Sadly absent (again) from the ITEC showcase this year were Apple Computer and its products. Networking still seems to be a PC-dominated world, although it's much easier to do on the Mac.

I did hear the Macintosh--more specifically, the new iMac--discussed at one point, when I visited the Imation booth. Imation makes data media such as floppy diskettes, tapes, and the new SuperDisk, a 3.5-inch diskette that holds 120 megabytes of data. The manufacturers of the drives that read those disks are planning to make some iMac-compatible versions.

For those who missed this year's expo, the next one comes to town June 8 and 9, 1999.


Sue 'em all

Apparently, some members of the Federal Trade Commission have decided that Microsoft isn't the only company in the technology industry with a monopoly. According to a report on the Internet from Reuters, the FTC's competition chief has recommended an antitrust lawsuit against Intel Corp., claiming the company has an unfair monopoly on processors in personal computers.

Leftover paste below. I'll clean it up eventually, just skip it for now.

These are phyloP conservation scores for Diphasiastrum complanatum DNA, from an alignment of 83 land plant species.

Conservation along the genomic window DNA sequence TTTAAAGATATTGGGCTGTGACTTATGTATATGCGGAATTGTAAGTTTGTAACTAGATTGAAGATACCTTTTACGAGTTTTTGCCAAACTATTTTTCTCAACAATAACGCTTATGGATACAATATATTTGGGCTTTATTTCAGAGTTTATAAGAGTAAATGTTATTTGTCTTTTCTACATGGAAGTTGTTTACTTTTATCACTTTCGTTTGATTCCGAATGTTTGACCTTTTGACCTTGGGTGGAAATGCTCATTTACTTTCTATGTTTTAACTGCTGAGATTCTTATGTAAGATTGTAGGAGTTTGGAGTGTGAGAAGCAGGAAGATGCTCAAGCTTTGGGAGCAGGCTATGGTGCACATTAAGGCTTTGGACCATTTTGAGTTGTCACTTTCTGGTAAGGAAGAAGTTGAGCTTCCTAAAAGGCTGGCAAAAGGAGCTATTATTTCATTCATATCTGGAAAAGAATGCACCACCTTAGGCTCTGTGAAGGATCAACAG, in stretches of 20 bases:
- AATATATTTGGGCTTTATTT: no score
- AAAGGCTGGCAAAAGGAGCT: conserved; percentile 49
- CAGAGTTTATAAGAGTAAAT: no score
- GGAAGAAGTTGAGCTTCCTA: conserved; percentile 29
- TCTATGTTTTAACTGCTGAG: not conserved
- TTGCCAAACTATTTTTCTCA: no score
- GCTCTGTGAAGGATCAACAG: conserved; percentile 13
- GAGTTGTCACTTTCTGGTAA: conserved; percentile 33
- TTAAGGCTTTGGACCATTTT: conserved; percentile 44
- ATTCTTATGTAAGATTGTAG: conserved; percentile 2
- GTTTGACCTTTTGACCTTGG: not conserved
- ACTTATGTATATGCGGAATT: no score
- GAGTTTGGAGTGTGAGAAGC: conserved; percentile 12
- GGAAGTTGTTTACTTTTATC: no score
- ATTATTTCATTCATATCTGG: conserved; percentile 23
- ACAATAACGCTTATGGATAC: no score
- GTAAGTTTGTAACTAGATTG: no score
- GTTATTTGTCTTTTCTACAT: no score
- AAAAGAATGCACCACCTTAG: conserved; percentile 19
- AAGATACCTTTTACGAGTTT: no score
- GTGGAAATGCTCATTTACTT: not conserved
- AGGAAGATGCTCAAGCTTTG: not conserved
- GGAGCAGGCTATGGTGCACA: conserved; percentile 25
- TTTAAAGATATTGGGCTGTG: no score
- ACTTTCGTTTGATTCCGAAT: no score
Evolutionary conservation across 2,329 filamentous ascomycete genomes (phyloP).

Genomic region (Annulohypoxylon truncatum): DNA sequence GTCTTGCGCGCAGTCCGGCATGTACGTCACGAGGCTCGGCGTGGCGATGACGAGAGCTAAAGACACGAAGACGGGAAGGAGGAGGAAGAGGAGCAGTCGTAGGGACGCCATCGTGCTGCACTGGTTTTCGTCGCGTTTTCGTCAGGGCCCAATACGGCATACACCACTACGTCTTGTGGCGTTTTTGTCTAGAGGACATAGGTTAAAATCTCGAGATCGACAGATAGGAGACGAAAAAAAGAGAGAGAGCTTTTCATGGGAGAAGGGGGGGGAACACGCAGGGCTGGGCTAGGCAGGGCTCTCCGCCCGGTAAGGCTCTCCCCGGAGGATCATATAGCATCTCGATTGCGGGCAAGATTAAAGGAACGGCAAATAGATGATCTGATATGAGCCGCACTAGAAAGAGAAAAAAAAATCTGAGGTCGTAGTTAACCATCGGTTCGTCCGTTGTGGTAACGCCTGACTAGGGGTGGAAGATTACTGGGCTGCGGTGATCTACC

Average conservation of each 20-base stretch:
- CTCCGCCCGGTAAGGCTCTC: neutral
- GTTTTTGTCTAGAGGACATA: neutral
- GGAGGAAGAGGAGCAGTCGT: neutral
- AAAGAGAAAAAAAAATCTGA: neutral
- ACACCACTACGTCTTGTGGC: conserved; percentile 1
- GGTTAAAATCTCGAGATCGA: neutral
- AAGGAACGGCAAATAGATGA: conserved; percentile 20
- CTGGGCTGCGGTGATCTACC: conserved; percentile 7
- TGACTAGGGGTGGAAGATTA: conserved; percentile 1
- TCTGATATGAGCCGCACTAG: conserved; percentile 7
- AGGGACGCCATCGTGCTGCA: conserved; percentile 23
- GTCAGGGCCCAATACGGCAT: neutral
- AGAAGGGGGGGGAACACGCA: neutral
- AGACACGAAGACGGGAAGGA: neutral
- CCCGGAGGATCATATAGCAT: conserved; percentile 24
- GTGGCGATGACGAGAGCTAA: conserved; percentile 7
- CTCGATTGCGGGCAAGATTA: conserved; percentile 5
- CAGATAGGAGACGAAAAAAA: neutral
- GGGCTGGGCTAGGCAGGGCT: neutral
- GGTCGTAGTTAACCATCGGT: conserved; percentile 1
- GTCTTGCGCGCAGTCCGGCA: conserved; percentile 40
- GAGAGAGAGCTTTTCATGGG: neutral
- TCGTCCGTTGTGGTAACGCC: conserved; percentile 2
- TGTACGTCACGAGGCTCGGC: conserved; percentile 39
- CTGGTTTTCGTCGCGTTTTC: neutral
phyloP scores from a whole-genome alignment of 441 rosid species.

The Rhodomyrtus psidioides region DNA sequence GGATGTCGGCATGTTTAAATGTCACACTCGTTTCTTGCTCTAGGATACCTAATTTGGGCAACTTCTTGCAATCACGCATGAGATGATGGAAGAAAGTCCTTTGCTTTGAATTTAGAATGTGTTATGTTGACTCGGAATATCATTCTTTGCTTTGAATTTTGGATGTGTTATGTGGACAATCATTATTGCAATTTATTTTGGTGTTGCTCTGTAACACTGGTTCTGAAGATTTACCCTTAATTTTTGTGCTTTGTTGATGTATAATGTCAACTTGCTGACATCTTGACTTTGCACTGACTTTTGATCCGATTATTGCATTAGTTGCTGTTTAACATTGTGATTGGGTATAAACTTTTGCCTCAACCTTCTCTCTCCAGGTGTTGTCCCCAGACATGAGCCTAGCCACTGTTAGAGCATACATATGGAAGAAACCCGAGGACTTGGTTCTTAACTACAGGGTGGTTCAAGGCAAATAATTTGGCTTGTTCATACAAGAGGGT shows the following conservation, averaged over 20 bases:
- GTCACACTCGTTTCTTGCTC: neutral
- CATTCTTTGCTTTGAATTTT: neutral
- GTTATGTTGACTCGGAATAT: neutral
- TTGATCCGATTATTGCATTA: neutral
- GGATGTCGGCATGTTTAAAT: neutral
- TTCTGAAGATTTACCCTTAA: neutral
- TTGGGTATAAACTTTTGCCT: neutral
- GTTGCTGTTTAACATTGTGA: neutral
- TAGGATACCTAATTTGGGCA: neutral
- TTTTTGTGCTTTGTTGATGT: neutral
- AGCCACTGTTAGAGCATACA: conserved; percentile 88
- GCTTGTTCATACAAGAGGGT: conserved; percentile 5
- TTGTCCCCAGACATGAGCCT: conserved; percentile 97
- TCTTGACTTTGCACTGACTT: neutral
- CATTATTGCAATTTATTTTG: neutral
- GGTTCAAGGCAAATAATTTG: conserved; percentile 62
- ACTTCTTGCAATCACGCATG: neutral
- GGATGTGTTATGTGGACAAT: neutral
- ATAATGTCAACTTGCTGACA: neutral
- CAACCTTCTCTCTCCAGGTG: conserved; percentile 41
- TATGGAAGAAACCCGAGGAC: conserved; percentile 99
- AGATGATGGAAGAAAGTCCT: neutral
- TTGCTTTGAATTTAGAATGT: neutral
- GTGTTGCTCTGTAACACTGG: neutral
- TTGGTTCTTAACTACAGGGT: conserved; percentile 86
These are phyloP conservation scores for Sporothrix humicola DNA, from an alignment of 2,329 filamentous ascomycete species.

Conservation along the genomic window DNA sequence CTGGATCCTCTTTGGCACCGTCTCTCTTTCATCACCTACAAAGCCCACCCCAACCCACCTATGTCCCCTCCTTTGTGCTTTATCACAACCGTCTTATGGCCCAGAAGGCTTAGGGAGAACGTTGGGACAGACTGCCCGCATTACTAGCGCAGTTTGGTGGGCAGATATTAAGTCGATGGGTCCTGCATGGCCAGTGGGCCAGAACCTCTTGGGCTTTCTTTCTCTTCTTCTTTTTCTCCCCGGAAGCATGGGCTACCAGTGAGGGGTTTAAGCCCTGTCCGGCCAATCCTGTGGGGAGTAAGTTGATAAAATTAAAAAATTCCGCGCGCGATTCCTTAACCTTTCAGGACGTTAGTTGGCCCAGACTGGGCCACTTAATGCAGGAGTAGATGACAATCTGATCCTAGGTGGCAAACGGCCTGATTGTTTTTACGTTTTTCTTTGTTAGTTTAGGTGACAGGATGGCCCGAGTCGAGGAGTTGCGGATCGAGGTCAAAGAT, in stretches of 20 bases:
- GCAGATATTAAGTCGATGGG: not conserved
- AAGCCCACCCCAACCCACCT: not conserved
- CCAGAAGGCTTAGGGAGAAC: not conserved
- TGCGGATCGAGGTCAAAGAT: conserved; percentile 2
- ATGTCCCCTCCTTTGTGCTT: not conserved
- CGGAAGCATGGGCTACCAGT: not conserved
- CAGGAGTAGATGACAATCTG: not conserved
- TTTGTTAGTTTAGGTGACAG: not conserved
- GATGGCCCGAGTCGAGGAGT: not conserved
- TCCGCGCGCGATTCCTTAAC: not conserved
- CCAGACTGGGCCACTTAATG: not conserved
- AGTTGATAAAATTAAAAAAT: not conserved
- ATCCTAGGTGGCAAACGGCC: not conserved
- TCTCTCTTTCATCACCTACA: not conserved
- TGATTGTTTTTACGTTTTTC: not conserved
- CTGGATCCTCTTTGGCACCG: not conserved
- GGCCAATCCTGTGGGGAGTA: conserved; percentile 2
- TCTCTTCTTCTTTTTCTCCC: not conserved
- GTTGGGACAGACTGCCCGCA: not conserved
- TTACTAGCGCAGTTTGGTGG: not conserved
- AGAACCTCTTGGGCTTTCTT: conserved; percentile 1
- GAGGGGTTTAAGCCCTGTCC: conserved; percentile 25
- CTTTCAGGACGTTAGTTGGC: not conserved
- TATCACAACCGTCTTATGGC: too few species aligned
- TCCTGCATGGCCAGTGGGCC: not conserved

The Reuters report indicated that a dispute between Intel and Intergraph Corp. factored into the decision to sue. Intel allegedly cut off Intergraph from vital information that it needed to conduct business during an undisclosed argument between the two companies.

The computer industry has worked hard to increase compatibility between systems, processors, and operating systems over the past few years. Never before have people been able to use applications, documents, and data across widely varying platforms as they do now.